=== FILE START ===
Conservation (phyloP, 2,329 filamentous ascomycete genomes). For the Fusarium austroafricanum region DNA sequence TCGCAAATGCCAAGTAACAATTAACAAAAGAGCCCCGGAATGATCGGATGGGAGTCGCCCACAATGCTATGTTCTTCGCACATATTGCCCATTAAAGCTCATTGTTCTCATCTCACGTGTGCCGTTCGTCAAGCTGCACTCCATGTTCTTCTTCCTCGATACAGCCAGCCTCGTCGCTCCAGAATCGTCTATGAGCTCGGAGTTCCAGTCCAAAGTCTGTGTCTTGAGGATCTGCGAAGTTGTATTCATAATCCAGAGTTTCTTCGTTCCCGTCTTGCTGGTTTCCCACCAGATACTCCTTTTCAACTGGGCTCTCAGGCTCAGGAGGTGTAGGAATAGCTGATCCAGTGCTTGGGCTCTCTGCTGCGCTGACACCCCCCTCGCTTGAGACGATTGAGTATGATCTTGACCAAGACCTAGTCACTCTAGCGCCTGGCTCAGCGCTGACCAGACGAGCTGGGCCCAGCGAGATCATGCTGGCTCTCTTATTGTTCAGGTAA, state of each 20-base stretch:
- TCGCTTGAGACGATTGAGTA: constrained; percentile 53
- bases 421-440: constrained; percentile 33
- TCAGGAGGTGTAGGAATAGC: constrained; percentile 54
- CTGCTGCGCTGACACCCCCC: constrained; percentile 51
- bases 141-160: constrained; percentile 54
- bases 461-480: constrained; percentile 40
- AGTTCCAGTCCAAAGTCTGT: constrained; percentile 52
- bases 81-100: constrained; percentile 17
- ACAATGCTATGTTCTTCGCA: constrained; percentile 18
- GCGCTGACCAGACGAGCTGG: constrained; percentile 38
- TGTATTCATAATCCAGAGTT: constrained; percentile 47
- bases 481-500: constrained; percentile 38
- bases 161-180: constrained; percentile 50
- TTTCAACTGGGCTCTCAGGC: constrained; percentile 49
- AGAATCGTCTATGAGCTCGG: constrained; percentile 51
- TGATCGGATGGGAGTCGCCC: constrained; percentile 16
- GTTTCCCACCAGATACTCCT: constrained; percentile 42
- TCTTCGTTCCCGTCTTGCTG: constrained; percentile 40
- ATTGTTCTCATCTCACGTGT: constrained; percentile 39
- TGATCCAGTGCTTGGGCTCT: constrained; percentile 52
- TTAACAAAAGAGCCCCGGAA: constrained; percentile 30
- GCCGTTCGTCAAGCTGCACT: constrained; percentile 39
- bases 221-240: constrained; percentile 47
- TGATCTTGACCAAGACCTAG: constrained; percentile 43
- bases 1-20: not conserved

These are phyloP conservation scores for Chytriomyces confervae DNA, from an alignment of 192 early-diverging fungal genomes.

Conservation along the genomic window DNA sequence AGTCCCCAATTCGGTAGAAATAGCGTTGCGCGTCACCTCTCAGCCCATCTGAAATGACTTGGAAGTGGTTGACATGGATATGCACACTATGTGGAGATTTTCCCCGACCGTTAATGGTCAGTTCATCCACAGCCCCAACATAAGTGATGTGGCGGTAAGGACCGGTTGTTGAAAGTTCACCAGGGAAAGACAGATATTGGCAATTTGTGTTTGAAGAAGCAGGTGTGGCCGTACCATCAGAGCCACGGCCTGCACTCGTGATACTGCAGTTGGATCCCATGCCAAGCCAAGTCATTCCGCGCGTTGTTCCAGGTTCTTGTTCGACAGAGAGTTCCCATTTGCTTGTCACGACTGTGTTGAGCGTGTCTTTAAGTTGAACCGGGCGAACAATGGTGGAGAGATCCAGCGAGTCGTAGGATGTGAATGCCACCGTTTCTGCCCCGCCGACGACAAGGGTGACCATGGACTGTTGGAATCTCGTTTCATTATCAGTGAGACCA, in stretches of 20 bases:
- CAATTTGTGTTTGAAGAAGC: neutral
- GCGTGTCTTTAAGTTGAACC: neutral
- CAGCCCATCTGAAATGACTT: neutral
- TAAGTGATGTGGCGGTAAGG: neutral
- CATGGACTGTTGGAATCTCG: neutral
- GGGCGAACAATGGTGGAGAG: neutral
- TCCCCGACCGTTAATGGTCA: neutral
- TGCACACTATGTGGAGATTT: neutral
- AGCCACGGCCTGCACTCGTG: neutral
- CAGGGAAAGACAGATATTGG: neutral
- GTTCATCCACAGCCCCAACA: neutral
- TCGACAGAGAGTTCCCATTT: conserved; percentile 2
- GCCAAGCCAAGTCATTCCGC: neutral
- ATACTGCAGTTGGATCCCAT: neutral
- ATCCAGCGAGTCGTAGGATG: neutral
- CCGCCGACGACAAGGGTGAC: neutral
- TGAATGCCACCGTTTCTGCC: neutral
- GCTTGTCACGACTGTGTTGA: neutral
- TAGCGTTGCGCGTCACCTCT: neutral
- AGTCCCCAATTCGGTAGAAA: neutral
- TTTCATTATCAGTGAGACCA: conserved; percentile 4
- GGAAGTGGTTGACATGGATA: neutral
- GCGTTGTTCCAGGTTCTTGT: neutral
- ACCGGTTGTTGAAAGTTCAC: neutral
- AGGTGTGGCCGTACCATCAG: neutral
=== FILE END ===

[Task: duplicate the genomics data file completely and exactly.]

Conservation (phyloP, 2,329 filamentous ascomycete genomes). For the Fusarium austroafricanum region DNA sequence TCGCAAATGCCAAGTAACAATTAACAAAAGAGCCCCGGAATGATCGGATGGGAGTCGCCCACAATGCTATGTTCTTCGCACATATTGCCCATTAAAGCTCATTGTTCTCATCTCACGTGTGCCGTTCGTCAAGCTGCACTCCATGTTCTTCTTCCTCGATACAGCCAGCCTCGTCGCTCCAGAATCGTCTATGAGCTCGGAGTTCCAGTCCAAAGTCTGTGTCTTGAGGATCTGCGAAGTTGTATTCATAATCCAGAGTTTCTTCGTTCCCGTCTTGCTGGTTTCCCACCAGATACTCCTTTTCAACTGGGCTCTCAGGCTCAGGAGGTGTAGGAATAGCTGATCCAGTGCTTGGGCTCTCTGCTGCGCTGACACCCCCCTCGCTTGAGACGATTGAGTATGATCTTGACCAAGACCTAGTCACTCTAGCGCCTGGCTCAGCGCTGACCAGACGAGCTGGGCCCAGCGAGATCATGCTGGCTCTCTTATTGTTCAGGTAA, state of each 20-base stretch:
- TCGCTTGAGACGATTGAGTA: constrained; percentile 53
- bases 421-440: constrained; percentile 33
- TCAGGAGGTGTAGGAATAGC: constrained; percentile 54
- CTGCTGCGCTGACACCCCCC: constrained; percentile 51
- bases 141-160: constrained; percentile 54
- bases 461-480: constrained; percentile 40
- AGTTCCAGTCCAAAGTCTGT: constrained; percentile 52
- bases 81-100: constrained; percentile 17
- ACAATGCTATGTTCTTCGCA: constrained; percentile 18
- GCGCTGACCAGACGAGCTGG: constrained; percentile 38
- TGTATTCATAATCCAGAGTT: constrained; percentile 47
- bases 481-500: constrained; percentile 38
- bases 161-180: constrained; percentile 50
- TTTCAACTGGGCTCTCAGGC: constrained; percentile 49
- AGAATCGTCTATGAGCTCGG: constrained; percentile 51
- TGATCGGATGGGAGTCGCCC: constrained; percentile 16
- GTTTCCCACCAGATACTCCT: constrained; percentile 42
- TCTTCGTTCCCGTCTTGCTG: constrained; percentile 40
- ATTGTTCTCATCTCACGTGT: constrained; percentile 39
- TGATCCAGTGCTTGGGCTCT: constrained; percentile 52
- TTAACAAAAGAGCCCCGGAA: constrained; percentile 30
- GCCGTTCGTCAAGCTGCACT: constrained; percentile 39
- bases 221-240: constrained; percentile 47
- TGATCTTGACCAAGACCTAG: constrained; percentile 43
- bases 1-20: not conserved

These are phyloP conservation scores for Chytriomyces confervae DNA, from an alignment of 192 early-diverging fungal genomes.

Conservation along the genomic window DNA sequence AGTCCCCAATTCGGTAGAAATAGCGTTGCGCGTCACCTCTCAGCCCATCTGAAATGACTTGGAAGTGGTTGACATGGATATGCACACTATGTGGAGATTTTCCCCGACCGTTAATGGTCAGTTCATCCACAGCCCCAACATAAGTGATGTGGCGGTAAGGACCGGTTGTTGAAAGTTCACCAGGGAAAGACAGATATTGGCAATTTGTGTTTGAAGAAGCAGGTGTGGCCGTACCATCAGAGCCACGGCCTGCACTCGTGATACTGCAGTTGGATCCCATGCCAAGCCAAGTCATTCCGCGCGTTGTTCCAGGTTCTTGTTCGACAGAGAGTTCCCATTTGCTTGTCACGACTGTGTTGAGCGTGTCTTTAAGTTGAACCGGGCGAACAATGGTGGAGAGATCCAGCGAGTCGTAGGATGTGAATGCCACCGTTTCTGCCCCGCCGACGACAAGGGTGACCATGGACTGTTGGAATCTCGTTTCATTATCAGTGAGACCA, in stretches of 20 bases:
- CAATTTGTGTTTGAAGAAGC: neutral
- GCGTGTCTTTAAGTTGAACC: neutral
- CAGCCCATCTGAAATGACTT: neutral
- TAAGTGATGTGGCGGTAAGG: neutral
- CATGGACTGTTGGAATCTCG: neutral
- GGGCGAACAATGGTGGAGAG: neutral
- TCCCCGACCGTTAATGGTCA: neutral
- TGCACACTATGTGGAGATTT: neutral
- AGCCACGGCCTGCACTCGTG: neutral
- CAGGGAAAGACAGATATTGG: neutral
- GTTCATCCACAGCCCCAACA: neutral
- TCGACAGAGAGTTCCCATTT: conserved; percentile 2
- GCCAAGCCAAGTCATTCCGC: neutral
- ATACTGCAGTTGGATCCCAT: neutral
- ATCCAGCGAGTCGTAGGATG: neutral
- CCGCCGACGACAAGGGTGAC: neutral
- TGAATGCCACCGTTTCTGCC: neutral
- GCTTGTCACGACTGTGTTGA: neutral
- TAGCGTTGCGCGTCACCTCT: neutral
- AGTCCCCAATTCGGTAGAAA: neutral
- TTTCATTATCAGTGAGACCA: conserved; percentile 4
- GGAAGTGGTTGACATGGATA: neutral
- GCGTTGTTCCAGGTTCTTGT: neutral
- ACCGGTTGTTGAAAGTTCAC: neutral
- AGGTGTGGCCGTACCATCAG: neutral